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Round two


After seven hours of intense negotiations, progress was reported today in the bitter pay dispute between the National Union of Public Workers (NUPW) and Grantley Adams International Airport Inc (GAIA).

From left, NUPW President Akanni McDowall, General Secretary Roslyn Smith and Treasurer Asokore Beckles during today’s meeting.

From left, NUPW President Akanni McDowall, General Secretary Roslyn Smith and Treasurer Asokore Beckles during today’s meeting.

A smiling Minister of Labour Dr Esther Byer-Suckoo, who chaired the talks at the Warrens Office Complex, emerged from behind closed doors at the head of her team and told waiting journalists that agreement had been reached in a number of contentious areas.

However, Byer-Suckoo did not provide details, revealing that another meeting had been planned for Friday, March l1 at 2 p.m. at which they would seek complete resolution to the dispute over the union’s demand for a 3.5 per cent salary increase for airport workers dating back to 2011.

“The good news is that we have agreed that this matter bears further consideration and that there is scope for us to re-examine and continue discussions. So that is the good news. We are going to come back to the table to continue discussions. To my mind that is good news,” she said, adding that she would describe this as progress because the parties had spent the day essentially examining the fundamental areas of concern.

“We’ve heard that it boiled down to a wage increase. But before we even got to that, there were some issues we spent the day examining and we have made some progress in that regard. So we are now onto the next phase of the discussions. You would forgive me if I don’t go into the details of what we have agreed to thus far. I can only tell you that we agreed to come back to the table and examine the matter,” the Minister said.

Her delegation included Chief Labour Officer Vincent Burnett and Senior Industrial Relations Officer Wayne Sobers.

She expressed optimism that a settlement would be reached on Friday.

“I hope at that time there will be better news. I am always optimistic. I am a child of God,” Byer-Suckoo stated.

The minister said the despite the fact that the matter was a contentious one, today’s meeting was cordial, stressing that all sides demonstrated a commitment to resolve the dispute.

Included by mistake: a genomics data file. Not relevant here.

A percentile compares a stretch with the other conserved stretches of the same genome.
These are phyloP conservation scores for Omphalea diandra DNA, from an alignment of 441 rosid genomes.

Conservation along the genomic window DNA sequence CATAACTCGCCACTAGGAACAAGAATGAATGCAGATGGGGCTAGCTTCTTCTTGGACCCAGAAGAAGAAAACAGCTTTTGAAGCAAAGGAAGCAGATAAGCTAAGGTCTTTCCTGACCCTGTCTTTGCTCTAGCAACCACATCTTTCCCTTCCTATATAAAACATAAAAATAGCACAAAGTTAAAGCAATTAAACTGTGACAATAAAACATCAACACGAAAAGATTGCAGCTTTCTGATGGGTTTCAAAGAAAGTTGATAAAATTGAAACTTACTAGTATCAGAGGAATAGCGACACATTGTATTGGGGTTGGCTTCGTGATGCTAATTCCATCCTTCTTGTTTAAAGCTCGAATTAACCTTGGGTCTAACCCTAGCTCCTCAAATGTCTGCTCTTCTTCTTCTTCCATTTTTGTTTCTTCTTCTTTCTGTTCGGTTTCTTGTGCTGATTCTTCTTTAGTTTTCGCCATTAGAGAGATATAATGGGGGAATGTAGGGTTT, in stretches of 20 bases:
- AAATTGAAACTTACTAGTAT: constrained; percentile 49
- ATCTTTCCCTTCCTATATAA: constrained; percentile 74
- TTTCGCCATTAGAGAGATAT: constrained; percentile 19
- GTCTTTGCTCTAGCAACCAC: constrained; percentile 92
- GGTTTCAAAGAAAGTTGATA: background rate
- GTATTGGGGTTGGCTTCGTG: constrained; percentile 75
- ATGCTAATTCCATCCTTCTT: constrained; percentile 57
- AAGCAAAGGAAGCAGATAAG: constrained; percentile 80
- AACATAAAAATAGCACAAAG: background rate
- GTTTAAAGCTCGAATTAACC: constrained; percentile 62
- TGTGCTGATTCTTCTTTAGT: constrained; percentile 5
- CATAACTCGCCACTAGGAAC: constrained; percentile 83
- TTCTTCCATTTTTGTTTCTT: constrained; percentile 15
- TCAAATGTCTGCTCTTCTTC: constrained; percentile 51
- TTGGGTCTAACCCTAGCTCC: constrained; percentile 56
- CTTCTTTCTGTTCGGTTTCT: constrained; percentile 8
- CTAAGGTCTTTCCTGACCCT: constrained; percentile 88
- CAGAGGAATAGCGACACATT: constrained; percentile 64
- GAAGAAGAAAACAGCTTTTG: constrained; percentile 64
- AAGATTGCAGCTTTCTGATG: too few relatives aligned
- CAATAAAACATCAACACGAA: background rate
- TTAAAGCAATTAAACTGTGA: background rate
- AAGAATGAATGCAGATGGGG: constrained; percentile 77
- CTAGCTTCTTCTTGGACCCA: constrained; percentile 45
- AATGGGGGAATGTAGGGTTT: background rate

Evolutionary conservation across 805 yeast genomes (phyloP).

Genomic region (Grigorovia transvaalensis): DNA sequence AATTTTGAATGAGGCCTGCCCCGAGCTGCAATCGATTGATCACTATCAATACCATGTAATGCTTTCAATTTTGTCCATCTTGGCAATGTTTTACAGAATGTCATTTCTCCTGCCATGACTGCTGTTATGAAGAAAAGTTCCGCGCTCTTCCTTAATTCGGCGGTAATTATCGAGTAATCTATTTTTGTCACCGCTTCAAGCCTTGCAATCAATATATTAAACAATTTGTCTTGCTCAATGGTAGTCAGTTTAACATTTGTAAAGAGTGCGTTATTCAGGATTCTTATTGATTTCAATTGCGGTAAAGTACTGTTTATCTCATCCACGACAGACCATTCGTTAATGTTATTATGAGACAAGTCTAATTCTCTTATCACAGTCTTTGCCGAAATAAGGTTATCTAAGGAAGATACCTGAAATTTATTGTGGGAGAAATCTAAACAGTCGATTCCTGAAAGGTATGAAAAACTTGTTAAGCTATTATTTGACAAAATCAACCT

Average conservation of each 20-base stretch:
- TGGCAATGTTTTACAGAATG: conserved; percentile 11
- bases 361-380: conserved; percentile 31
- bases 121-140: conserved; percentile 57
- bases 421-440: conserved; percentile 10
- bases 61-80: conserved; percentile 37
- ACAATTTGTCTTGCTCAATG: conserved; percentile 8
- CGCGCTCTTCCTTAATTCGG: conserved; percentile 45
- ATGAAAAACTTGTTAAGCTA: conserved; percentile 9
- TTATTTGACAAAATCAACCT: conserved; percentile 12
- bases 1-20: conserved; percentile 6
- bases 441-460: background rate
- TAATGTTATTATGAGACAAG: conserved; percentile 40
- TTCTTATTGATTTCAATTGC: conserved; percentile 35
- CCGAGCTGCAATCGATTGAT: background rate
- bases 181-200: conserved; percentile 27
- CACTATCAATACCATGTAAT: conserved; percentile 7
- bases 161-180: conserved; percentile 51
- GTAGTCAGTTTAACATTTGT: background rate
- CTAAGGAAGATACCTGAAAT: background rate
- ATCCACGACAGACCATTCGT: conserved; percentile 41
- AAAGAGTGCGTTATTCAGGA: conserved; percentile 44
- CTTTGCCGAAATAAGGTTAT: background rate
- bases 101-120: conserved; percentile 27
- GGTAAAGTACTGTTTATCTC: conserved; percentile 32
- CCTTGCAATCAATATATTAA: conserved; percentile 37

“Everyone has agreed that we are looking for an amicable resolution. That in itself says a lot for our industrial relations. We are dealing with new people in the NUPW, but I am pleased to say at this juncture we are still looking for amicable resolutions to matters and long may that continue,” Byer-Suckoo said.

GAIA had said previously that it would not negotiate but would only listen, since it was convinced that it did not owe the workers the disputed pay rise. Asked whether this position had changed, the minister would only say the airport authority was still at the table.

In a terse comment afterwards, NUPW General Secretary Roslyn Smith, whose delegation included President Akanni McDowall and Treasurer Asokore Beckles, said the union was still sticking to its demand that the workers were owed the 3.5 per cent hike and must be paid.

Last Thursday, the union’s decision-making body, the National Council, instructed its leadership to suspend any further planned industrial action and meet instead with the minister today.

Union sources had told Barbados TODAY that the bargaining unit for the airport staff had planned to call out its members at the two ports of entry and if there was no satisfactory response from GAIA, the action would intensify.

The two sides are battling over the interpretation of an accord reached at a meeting chaired by Prime Minister Freundel Stuart in December 2010.

GAIA contends that the 3.5 per cent rise for 2011 had been taken off the table altogether, while the union has insisted that there was a moratorium and the increase ought to have been back on the table if the economy had improved by the middle of 2011.

The union also claims it has proof that the economy had improved, therefore, the workers must be paid.

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